It’s the week before Halloween and I’m all about re-watching all things The X-Files, Fringe, and Supernatural related! And of course it triggers not just the scare-centre of my brain but random thoughts on the topics, themes, and subjects that inspire the other posts on this blog.
The seventeenth episode of The X-Files’ Season 2, titled “End Game”, ends with this voiceover:
“Transfusions and a treatment with antiviral agents have resulted in a steady but gradual improvement in Agent Mulder’s condition. Blood tests have confirmed his exposure to the still-unidentified retrovirus, whose origin remains a mystery. The search team that found Agent Mulder has located neither the missing submarine nor the man he was looking for. Several aspects of this case remain unexplained, suggesting the possibility of paranormal phenomena. But I am convinced that to accept such conclusions is to abandon all hope of understanding the scientific events behind them. Many of the things I have seen have challenged my faith and my belief in an ordered universe, but this uncertainty has only strengthened my need to know, to understand, to apply reason to those things that seem to defy it. It was science that isolated the retrovirus Agent Mulder was exposed to, and science that allowed us to understand its behavior. And ultimately, it was science that saved Agent Mulder’s life.” (Dana Scully, Case Notes, Season 2, Episode 17: “End Game”)
This underlines the fact that, while Agents Fox Mulder and Dana Scully did understand the basics of consultation, they were not detached enough from their personal views to feed off each other adequately enough to find the truth quicker and more efficiently. Instead, they clung (and sometimes obstinately and at great cost) to their perspective. One example of this is when, after Mulder disappears, Scully tried to step into his shoes by becoming “the believer”. The challenge was that she had never walked in those shoes and doesn’t fit in them; she ended up leading her new partner, John Doggett, in places they should never have gone into in the first place.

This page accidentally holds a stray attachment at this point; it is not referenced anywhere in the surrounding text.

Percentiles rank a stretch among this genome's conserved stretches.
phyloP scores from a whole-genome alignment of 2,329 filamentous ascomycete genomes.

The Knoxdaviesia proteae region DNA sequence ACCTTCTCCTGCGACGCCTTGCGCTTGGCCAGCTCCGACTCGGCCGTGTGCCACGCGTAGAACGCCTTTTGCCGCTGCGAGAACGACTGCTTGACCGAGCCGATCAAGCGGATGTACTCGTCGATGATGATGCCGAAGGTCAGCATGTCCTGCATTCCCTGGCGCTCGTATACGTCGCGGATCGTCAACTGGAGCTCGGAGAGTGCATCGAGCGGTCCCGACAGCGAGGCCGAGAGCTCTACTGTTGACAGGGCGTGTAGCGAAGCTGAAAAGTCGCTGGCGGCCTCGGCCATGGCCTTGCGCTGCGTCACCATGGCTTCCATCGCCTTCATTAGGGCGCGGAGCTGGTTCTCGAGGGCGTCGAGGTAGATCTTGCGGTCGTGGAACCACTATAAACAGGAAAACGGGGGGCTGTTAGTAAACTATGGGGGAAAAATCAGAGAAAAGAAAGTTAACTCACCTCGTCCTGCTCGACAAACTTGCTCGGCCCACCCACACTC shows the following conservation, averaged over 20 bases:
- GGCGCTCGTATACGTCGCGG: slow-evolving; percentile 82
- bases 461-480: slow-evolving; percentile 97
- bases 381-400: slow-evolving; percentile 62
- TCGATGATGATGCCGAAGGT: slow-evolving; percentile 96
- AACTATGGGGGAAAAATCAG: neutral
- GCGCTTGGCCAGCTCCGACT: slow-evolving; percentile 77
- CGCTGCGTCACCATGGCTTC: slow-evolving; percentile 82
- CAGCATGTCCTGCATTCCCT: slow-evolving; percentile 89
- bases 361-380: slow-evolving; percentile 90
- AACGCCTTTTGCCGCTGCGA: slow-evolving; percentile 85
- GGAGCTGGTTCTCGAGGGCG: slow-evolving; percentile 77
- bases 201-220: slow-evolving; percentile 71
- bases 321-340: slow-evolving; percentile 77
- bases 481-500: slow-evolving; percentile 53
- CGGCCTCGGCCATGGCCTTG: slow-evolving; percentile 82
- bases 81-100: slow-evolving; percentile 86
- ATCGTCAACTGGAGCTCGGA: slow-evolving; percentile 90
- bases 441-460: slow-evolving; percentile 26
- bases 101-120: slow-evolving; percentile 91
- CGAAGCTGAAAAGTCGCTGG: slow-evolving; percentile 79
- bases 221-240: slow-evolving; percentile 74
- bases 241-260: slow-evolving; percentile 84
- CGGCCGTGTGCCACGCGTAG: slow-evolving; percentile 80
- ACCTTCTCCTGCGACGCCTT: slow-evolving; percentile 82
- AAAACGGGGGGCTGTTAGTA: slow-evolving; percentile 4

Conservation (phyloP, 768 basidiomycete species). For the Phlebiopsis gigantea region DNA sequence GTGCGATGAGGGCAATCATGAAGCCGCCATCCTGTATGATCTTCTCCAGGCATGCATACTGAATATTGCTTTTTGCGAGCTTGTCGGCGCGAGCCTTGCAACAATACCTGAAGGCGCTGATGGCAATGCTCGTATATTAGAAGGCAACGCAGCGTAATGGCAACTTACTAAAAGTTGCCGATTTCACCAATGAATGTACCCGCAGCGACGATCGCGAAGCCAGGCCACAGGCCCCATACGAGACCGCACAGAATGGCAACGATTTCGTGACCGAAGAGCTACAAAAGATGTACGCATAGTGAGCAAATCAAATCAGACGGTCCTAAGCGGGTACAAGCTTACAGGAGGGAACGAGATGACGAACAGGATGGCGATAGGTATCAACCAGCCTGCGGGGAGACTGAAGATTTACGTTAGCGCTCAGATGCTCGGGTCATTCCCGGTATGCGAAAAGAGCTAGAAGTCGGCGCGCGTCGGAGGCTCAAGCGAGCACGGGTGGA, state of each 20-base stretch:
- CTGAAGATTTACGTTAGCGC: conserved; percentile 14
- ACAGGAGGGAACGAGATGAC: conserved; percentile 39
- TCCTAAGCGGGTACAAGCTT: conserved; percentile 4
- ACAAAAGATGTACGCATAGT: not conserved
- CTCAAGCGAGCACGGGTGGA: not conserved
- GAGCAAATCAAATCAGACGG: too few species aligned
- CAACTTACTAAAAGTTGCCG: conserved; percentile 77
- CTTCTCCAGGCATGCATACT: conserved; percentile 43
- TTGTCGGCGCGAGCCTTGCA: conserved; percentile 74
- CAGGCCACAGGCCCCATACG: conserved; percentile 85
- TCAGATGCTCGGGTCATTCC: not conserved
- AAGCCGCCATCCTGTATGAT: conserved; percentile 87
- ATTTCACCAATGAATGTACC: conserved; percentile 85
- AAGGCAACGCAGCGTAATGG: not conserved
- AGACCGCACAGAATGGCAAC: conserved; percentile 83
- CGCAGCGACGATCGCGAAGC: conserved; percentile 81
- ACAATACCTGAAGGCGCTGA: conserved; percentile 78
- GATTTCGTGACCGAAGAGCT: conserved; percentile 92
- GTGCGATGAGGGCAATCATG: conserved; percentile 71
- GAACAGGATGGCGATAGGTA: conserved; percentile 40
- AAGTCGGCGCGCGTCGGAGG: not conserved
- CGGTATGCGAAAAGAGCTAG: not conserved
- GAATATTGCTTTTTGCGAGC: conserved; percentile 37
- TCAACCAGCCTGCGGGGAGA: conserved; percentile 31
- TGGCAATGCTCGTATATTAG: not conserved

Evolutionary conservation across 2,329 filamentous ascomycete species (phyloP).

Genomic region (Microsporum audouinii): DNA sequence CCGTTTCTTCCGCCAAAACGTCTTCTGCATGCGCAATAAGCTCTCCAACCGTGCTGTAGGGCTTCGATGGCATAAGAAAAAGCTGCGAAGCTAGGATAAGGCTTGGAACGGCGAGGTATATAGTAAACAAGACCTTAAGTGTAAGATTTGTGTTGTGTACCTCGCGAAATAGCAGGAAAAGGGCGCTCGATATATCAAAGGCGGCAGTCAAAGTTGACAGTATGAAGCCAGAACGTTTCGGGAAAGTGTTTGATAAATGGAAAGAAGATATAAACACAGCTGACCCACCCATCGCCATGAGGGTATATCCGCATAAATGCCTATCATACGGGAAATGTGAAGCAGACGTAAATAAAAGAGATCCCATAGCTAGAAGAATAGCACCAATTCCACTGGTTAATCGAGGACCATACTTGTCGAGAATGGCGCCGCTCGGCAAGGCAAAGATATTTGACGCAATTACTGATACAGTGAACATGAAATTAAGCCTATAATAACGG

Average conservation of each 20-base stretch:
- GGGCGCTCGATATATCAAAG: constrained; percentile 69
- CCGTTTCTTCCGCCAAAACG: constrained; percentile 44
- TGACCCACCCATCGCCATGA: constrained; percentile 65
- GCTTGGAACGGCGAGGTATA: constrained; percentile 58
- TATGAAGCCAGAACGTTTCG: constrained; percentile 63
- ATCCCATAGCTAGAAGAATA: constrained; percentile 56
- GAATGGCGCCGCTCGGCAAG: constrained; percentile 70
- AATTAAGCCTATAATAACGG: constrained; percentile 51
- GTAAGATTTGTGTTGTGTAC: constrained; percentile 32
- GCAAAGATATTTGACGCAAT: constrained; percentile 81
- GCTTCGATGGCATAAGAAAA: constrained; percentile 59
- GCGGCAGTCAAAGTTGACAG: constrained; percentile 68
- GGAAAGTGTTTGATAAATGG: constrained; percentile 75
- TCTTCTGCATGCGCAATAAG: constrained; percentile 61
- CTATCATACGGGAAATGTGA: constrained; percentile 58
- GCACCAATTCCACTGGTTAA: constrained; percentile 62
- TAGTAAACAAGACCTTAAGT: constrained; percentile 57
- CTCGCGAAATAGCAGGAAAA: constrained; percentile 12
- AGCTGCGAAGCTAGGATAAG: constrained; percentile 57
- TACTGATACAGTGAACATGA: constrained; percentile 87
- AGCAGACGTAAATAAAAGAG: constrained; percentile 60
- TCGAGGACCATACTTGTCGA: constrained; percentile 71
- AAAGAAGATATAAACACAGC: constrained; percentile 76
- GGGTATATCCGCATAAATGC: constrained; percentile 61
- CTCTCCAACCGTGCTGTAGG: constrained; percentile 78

Similarly, Mulder’s obstinate, narrow view of the world as a place where the paranormal abounds and belief that everyone would only think of him as “Spooky” denied him the opportunity to systematically record all the happenings he had witnessed over the course of his career in The X-Files, and thus to lose the opportunity to gain many a supporter to his cause. It’s almost like he was keeping his belief in the paranormal safe by denying it scientific treatment.
In the above-quoted voiceover, Scully mentions that her faith in an ordered universe is affected. But the thing is that, just because you don’t understand what’s going on doesn’t mean that its not ordered or following a certain rule or law. Taking a massive step back, although there was a lot the Ancient Egyptians didn’t know about, and they were wrong about many, many of their theories about the way the world functions, they still managed to understand enough to raise a successful culture, the artefacts of which still exist today.
This challenge faces us all. The internet has the potential of opening our eyes to aspects of the world in ways we never thought about; but the current way search engines are designed reinforces a natural tendency to surround ourselves with what we believe in. This create a condition in which every group is silo-ed within their own truth; and while their own truth is not false, it is woefully incomplete and doesn’t serve to help heal the world of its troubles.
The solution? To learn to take other people’s ideas and rigorously analyse them not with the intention of debunking them, but rather to enhance both parties’ understanding of the truth. Mulder and Scully did that but only to a certain extent; one can’t help but wonder how much quicker they would have solved the conspiracy had they put their strengths together more efficiently.
Then again, it would have made a much shorter run for the show, so who am I to complain?